Förderverein Informationstechnik und Gesellschaft

NY Times on EPIC

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Date:          Mon, 01 Feb 1999 07:58:22 -0500
From:          Barry Steinhardt <>
Subject:       NY Times on EPIC

There was a wonderful story in this mornings New York Times about our
colleagues at EPIC. The story can be found at

The Privacy Group That Took On Intel

WASHINGTON -- Their small office is tucked away in Washington's
eclectic Eastern Market area, bordering the seedier side of Capitol
Hill. The hours are long, the pay low and the benefits modest. With an
annual budget of just $250,000 to cover salaries for three full-time
lawyers and three half-time helpers, they don't even have a fax line. 
Yet with just the touch of the button, employees of the Electronic
Privacy Information Center can reach more than 10,000 people, an
international audience that is educated and technologically savvy.
Perhaps that is why executives from the Intel Corporation, facing a
boycott from the privacy center over a controversial identification
feature in its new computer chip, traveled across the country on
Thursday to meet with the center's lawyers, Marc Rotenberg, Dave
Banisar and David L. Sobel, aggressive advocates for protecting
privacy and civil rights in the digital age. "We don't have fancy K
Street offices," Banisar said, referring to the capital thoroughfare
that is home to many lobbyists. "We don't have fancy K Street
salaries." "But," Rotenberg said, "we know how to use the Web. And on
the Web, this stuff really spreads like wildfire." Indeed, within
hours of an announcement by the privacy center and two other groups,
Junkbusters and Privacy International, of their planned boycott of
Intel, the world's largest computer chip maker, the company reversed a
plan to activate an identifying signature in its soon-to-be-released
Pentium III chip. Privacy advocates say the feature, designed to
enhance the security of electronic commerce and safeguard against
software piracy, would make it easy for online marketers, even
governments, to track people on the Internet. Although questions about
the chip were being raised by more groups than just the privacy center
-- including Representative Edward J. Markey of Massachusetts, who is
the ranking Democrat on the House Consumer Protection Committee, and
other companies that do business with Intel -- the boycott did play an
important role in Intel's decision to review its plans for the Pentium
III, an Intel spokesman, Tom Waldrop, said. "I think it is safe to say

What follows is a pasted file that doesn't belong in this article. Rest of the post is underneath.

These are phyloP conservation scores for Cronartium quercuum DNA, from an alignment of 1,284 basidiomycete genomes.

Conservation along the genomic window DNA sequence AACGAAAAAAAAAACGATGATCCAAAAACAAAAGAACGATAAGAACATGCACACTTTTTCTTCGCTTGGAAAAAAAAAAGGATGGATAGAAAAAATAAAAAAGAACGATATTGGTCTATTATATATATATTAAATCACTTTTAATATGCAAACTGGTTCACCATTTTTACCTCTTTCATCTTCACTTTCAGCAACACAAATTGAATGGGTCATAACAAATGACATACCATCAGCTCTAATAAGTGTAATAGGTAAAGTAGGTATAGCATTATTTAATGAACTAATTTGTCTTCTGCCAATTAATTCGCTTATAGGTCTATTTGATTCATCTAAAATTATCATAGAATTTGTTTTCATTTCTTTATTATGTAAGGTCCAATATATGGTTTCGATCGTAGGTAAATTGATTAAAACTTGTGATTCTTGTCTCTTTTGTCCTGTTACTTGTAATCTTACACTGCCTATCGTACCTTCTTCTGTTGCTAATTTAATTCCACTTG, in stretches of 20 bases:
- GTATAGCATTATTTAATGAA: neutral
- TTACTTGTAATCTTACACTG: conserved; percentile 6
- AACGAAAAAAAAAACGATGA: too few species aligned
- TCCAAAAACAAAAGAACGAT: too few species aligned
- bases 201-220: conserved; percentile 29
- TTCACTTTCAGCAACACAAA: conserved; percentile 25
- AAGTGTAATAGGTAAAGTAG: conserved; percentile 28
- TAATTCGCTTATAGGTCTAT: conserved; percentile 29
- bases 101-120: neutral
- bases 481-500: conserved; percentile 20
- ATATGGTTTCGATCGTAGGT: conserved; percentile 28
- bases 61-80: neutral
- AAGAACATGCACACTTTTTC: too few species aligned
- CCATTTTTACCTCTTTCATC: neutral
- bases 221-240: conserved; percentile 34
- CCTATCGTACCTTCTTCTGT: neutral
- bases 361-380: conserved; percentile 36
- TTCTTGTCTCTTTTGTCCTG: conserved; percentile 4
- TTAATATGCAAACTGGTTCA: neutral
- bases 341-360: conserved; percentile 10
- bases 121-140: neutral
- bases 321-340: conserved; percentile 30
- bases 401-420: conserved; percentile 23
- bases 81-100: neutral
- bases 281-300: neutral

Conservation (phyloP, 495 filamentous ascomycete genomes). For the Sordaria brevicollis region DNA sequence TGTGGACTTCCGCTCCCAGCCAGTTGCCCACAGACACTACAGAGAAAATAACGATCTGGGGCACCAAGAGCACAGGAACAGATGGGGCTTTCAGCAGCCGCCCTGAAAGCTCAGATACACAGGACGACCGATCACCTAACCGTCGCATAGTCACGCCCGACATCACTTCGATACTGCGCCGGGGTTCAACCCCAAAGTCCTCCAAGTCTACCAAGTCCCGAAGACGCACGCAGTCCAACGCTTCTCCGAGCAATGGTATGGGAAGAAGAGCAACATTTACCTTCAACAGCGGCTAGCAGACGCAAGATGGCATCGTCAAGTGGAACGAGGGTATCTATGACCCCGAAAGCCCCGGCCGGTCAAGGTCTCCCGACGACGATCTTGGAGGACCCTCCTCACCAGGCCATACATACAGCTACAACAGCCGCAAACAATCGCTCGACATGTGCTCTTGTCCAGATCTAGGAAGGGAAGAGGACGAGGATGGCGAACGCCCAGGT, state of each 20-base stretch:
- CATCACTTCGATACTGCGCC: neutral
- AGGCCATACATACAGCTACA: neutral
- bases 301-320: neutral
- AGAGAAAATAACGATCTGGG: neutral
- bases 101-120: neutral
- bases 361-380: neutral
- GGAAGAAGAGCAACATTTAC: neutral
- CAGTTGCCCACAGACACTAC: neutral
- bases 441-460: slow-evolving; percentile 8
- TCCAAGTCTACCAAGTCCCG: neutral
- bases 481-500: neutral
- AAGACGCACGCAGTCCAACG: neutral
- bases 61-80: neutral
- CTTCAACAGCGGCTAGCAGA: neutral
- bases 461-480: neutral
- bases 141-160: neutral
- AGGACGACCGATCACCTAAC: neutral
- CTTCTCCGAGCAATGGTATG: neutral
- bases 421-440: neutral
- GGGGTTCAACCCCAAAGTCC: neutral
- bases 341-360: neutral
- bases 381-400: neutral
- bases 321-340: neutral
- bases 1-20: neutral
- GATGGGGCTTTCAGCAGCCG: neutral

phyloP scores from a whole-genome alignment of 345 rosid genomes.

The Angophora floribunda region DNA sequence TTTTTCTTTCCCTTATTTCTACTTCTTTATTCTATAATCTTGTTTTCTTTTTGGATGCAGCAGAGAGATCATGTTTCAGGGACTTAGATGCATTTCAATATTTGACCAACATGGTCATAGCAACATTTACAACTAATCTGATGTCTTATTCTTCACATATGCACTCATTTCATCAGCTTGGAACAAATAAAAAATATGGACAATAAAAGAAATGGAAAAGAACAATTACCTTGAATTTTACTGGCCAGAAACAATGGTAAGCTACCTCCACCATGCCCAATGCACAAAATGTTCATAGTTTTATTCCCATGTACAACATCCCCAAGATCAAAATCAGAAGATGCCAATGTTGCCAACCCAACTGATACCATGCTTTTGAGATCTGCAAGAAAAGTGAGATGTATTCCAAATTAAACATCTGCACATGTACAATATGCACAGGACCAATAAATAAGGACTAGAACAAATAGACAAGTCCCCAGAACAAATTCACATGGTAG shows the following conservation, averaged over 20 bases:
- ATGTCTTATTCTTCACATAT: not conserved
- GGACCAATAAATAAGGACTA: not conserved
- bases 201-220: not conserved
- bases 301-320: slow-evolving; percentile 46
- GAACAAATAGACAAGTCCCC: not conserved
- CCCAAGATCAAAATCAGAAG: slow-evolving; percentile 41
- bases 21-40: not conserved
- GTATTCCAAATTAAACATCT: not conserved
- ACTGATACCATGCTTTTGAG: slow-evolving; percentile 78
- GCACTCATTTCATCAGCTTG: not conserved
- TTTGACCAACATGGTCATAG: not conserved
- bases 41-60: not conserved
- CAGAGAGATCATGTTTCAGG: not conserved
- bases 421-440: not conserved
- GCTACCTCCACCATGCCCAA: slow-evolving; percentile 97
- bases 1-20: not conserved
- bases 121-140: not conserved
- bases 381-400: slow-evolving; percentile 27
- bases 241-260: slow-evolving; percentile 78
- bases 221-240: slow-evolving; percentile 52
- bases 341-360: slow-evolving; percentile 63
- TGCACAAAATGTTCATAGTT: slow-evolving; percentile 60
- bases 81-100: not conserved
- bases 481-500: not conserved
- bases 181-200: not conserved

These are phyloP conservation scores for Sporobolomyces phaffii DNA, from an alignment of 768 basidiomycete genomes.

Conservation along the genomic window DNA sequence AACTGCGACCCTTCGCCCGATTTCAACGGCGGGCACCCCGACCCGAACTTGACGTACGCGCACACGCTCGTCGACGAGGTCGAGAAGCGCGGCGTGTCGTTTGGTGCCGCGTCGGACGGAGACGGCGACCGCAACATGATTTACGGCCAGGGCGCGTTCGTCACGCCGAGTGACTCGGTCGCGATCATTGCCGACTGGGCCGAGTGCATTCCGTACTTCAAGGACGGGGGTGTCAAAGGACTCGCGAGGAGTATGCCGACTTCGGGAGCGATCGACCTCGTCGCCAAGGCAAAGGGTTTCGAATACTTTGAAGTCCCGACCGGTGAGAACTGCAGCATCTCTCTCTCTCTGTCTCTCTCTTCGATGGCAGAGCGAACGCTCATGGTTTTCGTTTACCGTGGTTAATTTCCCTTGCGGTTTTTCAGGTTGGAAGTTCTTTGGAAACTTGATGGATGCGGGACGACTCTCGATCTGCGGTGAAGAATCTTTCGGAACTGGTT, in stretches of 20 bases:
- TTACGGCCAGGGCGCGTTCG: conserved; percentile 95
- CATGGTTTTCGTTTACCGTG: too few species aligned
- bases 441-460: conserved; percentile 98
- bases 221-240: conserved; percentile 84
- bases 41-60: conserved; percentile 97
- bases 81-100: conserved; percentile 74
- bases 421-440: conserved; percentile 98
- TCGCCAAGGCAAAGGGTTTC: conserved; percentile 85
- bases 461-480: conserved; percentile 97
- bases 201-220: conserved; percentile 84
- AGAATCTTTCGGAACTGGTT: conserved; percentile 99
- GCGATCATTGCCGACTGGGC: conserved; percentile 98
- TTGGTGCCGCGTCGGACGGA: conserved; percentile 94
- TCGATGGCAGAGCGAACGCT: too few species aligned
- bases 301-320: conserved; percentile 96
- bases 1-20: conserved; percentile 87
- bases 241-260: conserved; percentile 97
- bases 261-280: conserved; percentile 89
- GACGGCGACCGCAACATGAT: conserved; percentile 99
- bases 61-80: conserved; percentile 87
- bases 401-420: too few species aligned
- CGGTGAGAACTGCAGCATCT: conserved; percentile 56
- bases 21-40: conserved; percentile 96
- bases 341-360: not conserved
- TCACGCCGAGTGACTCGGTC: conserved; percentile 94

that the concerns were heightened greatly by the three privacy groups'
issuing the threat of the boycott, but those concerns were not new,"
Waldrop said. "We had heard them from others, just not as strong."
Founded in 1994, the Electronic Privacy Information Center is one of
several online civil liberties groups that are playing an increasingly
visible role in the shaping of policy for the digital age. It has
often focused on the Government, earning a pit-bull reputation in
fights with the Clinton Administration over export controls on
computer security technology, or encryption, and its refusal to pass
Internet privacy laws. The center's offices are decorated with posters
and other memorabilia about the National Security Agency, a clear sign
that "Big Brother" is a frequent target.

But it also has no hesitation about going after the high-technology
companies that on other issues are its allies. "In the crypto policy
realm, Intel probably likes what we do," Rotenberg said. "But as soon
as the crypto debate takes a turn to user privacy, we're going down
the user privacy road." And the privacy center has been quite
successful defending the Internet user. Sobel, a 45-year-old Miami
native, played an important role in two disputes with America Online,
one a successful challenge to the company's plan to sell customer
information to marketers, the other a high-profile lawsuit over the
company's release of personal information on a sailor that resulted in
his discharge under the "don't ask, don't tell" policy on homosexuals.
America Online has since vowed to keep such personal information about
its customers private. Rotenberg, a 38-year-old Boston native, is